Hard to believe Buddhists are so peaceful, then, right?
(Please forgive me the delay in posting. A crazy weekend followed by a September bug of some sort caused me to lose time.)
I went up into the mountains last weekend, a lovely cabin outside of Radium, not, y'know, climbing a peak looking for a guru. I took some time to start a new book, Buddhism: A Beginner's Guide Book for True Self-Discovery and Living a Balanced and Peaceful Life, by Sam Siv. The title is nearly as long as the book, which tells the story of Siddhartha Gautama, the boy, the man who would become a buddha. And The Buddha.
The word buddha quite simply refers to a person who has attained bodhi, by which we mean wisdom, an ideal state of intellectual and ethical perfection which can be achieved by man through purely human means. Buddha literally means enlightened one in Sanskrit. In theory, then, any person can become a buddha, but it ain't easy. Having attained a certain level of enlightenment, a bodhisattva is a Buddhist who is on their way to becoming a Buddha. Siddhartha is not a deity. Despite teaching for forty-five years, he scarcely considered himself a teacher, because the truths he espoused were so obvious and universal. I’m not going to go into the Three Universal Truths to any great extent. They’re universal and you will probably just nod your head knowingly as you read them.
1. Nothing is lost in the universe.
2. Everything changes.
3. The law of cause and effect.
a. The Buddha said, "The kind of seed sown will produce that kind of fruit. Those who do good will reap good results. Those who do evil will reap evil results. If you carefully plant a good seed, you will joyfully gather good fruit."
Pretty simple, right? But Buddhism is just like watching a webinar. First, they entice you with something that really speaks to you. They’ve got you hooked in an hour. Next, they offer you something that sounds really good to you, “The Four Noble Truths.” Damn, I really want those! How much? You buy into those easily, and… In for a penny, in for a pound. “But, wait! There’s more!” Before you know it, they’ve sold you on The Eightfold Path. The commitment is pretty high – a lifetime’s worth – but the ROI is the ability to live in peace for the rest of eternity! Oh, that’s right. It’s not just until the end of this lifetime. Buddhists believe in reincarnation. You will keep being reincarnated (Samsara) until you escape the three poisons of Ignorance, Attachment, and Aversion.
Naturally, you will receive follow-up emails trying to sell you on The Eight Worldly Concerns, Kleshas, Karma, Tanha, and The Wheel of Life. There will always be more to learn. About yourself and about others. With each training you take on, you will be robbed of your petty grievances, anger, and attachment to stuff…
Nope! Not this time. That wasn’t me getting distracted away from the task at hand, just, uhh, giving a bit of background is all. *whistles innocently*
That said, let’s just reign it in from that area of non-distraction and get back to the point: Dukkha, from the Sanskrit, translates out as, ”Suffering, pain, unsatisfactoriness, stress.” Many interpret it to mean, Life is suffering. Gautama Buddha would not be pleased to hear his teachings mangled like that. It’s not life as suffering; it’s life has suffering. Huge difference. The great thinker Xander Harris (in Season 5, Episode 14 of Buffy the Vampire Slayer) says it succinctly. “I’m alive. I can tell because of the pain.”
Question: Has any dramatic change ever happened in your life without accompanying pain? Negative change, sure, that’s easy. But think about positive changes that have happened in your life. Pain is growth, at least a lesson of some sort. Think of the lowly caterpillar that has to completely dissolve to be reborn as a butterfly. What about a lobster? It is only the stresses of its life that crack its shell off, allowing the lobster to grow into the one-and-a-quarter to one-and-a-half pounder that many of us know and love. Rabbi Dr. Abraham Twerski explains it best.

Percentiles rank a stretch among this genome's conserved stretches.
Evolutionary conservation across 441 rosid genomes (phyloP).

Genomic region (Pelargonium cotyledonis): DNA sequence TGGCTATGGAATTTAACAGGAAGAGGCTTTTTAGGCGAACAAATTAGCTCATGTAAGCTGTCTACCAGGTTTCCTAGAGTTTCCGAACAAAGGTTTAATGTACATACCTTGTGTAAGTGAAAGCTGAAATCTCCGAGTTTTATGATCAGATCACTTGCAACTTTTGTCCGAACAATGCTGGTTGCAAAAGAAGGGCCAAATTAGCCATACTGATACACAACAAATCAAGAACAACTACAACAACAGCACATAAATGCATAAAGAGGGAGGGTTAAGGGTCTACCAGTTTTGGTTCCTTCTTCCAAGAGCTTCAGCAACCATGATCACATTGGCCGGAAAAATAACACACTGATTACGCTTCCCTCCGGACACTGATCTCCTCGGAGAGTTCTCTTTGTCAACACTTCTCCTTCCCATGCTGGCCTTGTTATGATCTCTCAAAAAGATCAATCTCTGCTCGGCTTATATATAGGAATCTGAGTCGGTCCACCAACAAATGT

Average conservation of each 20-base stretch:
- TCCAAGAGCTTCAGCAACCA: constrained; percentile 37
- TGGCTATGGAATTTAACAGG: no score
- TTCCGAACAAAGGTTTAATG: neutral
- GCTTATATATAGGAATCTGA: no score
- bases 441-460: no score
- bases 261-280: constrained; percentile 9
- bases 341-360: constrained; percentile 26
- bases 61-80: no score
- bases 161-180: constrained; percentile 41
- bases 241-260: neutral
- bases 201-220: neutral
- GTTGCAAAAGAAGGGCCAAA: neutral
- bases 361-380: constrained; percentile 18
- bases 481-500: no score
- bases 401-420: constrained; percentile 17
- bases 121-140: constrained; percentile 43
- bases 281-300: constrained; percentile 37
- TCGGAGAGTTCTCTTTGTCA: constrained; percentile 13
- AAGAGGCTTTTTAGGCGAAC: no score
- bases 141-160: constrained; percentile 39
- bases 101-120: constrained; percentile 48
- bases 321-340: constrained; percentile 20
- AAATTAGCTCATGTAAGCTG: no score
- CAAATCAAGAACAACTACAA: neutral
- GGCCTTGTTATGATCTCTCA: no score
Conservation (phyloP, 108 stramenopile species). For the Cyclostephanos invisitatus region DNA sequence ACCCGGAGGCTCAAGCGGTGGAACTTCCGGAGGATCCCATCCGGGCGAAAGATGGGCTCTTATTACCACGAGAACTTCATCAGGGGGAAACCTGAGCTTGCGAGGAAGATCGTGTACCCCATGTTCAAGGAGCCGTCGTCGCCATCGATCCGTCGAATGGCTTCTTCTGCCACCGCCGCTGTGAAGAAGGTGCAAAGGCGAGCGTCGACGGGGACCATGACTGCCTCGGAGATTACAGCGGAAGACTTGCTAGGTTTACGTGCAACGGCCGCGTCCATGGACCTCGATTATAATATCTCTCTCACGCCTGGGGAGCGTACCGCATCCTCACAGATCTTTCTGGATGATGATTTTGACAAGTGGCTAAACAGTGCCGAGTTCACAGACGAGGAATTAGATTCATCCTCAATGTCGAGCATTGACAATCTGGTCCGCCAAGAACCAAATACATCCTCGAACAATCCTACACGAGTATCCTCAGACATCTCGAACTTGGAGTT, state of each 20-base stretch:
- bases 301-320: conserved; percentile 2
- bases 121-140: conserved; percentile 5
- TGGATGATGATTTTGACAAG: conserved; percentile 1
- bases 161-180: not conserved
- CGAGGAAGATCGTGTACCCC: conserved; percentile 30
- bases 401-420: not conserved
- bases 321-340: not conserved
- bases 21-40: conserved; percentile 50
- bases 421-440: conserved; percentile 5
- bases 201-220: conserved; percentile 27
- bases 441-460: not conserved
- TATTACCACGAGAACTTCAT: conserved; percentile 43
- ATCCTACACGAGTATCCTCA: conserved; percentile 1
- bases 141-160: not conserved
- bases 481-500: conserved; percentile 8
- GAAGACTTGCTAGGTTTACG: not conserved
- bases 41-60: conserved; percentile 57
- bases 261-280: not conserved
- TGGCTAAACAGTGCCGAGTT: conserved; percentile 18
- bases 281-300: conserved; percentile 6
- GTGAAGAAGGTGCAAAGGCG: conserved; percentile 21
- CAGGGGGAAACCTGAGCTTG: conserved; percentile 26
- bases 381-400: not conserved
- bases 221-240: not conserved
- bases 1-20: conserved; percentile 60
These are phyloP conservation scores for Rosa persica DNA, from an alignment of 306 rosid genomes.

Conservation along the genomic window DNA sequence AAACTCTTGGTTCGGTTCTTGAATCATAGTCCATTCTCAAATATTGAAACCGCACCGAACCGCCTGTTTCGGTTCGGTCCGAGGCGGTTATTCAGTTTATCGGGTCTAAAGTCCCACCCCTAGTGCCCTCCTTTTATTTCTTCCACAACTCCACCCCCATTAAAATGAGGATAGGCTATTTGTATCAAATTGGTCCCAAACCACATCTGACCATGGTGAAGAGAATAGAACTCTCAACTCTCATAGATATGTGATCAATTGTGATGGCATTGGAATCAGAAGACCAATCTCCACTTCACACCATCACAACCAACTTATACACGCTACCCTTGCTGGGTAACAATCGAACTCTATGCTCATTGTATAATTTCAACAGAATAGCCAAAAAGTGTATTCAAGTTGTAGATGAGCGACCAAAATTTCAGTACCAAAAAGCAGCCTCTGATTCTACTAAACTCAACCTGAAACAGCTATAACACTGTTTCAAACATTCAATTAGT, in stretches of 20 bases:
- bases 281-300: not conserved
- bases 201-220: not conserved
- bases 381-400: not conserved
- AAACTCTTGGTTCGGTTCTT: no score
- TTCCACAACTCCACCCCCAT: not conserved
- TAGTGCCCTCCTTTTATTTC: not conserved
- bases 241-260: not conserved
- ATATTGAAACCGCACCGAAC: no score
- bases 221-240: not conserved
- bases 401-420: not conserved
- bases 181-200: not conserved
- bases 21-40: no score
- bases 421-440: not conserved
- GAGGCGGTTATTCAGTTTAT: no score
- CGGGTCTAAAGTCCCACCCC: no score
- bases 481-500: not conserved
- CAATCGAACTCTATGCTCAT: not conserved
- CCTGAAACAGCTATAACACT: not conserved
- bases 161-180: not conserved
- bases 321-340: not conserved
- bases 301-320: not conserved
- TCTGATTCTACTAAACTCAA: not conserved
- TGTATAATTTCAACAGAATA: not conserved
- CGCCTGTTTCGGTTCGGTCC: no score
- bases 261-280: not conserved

Suffering is absolutely necessary for growth! Now, if you’re happy and comfortable staying where you are, great! But if you’re like many of us, looking to be the best, most satisfied version of yourself – so you can make a valuable contribution to making the world its best and most satisfied version of itself – you need to embrace a little discomfort.
One of the values that is guiding my life is, “Lean into pain.” Sounds horrible, right? Avoiding pain sounds much more palatable. Funny, I was talking to a client last week about my mother’s second knee replacement. My client, Dorothy, who’d had one done couldn’t comprehend Mum’s decision to put herself through that a second time. I explained to her that my mother had been bowlegged all of her life. While having her knee done was initially painful, she recovered beautifully. Any residual pain was bearable in comparison to what she had been living with. The problem she encountered was one of physics. See, her new knee wasn’t bowed. The surgery had straightened it up beautifully. She’s likely one of the only seniors around who has actually gotten taller. On one side, anyway. The other side of her body was in deep trouble. Mum’s other knee was no great shakes and her orthopod knew that it would need replacing eventually, but Mum called him out, insisting that if he didn’t also want to replace her hip, he’d better get to the knee sooner rather than later.
He did it sooner.
Western society continues to make our lives easier, doesn’t it? You have a headache? Take a Tylenol. Interested in the works of Wayne Dyer? Get the audiobook. Want to touch base with a friend? Send a text. Looking for an overview of quantum mechanics? Google! So simple, but so superficial. As a massage therapist, it was my job to get to the cause of your headache. Audiobooks make it very difficult to precisely capture a poignant statement, particularly while driving. Our reliance on audiobooks also explains how our collective ability to spell has tanked so badly in a generation. Finally, no one can fully wrap their heads around quantum mechanics. Google gives you just enough information to look foolish trying to explain it to others. And texting? Texting isn’t connection. Now, if you’ll excuse me, I am off to meet a friend for coffee.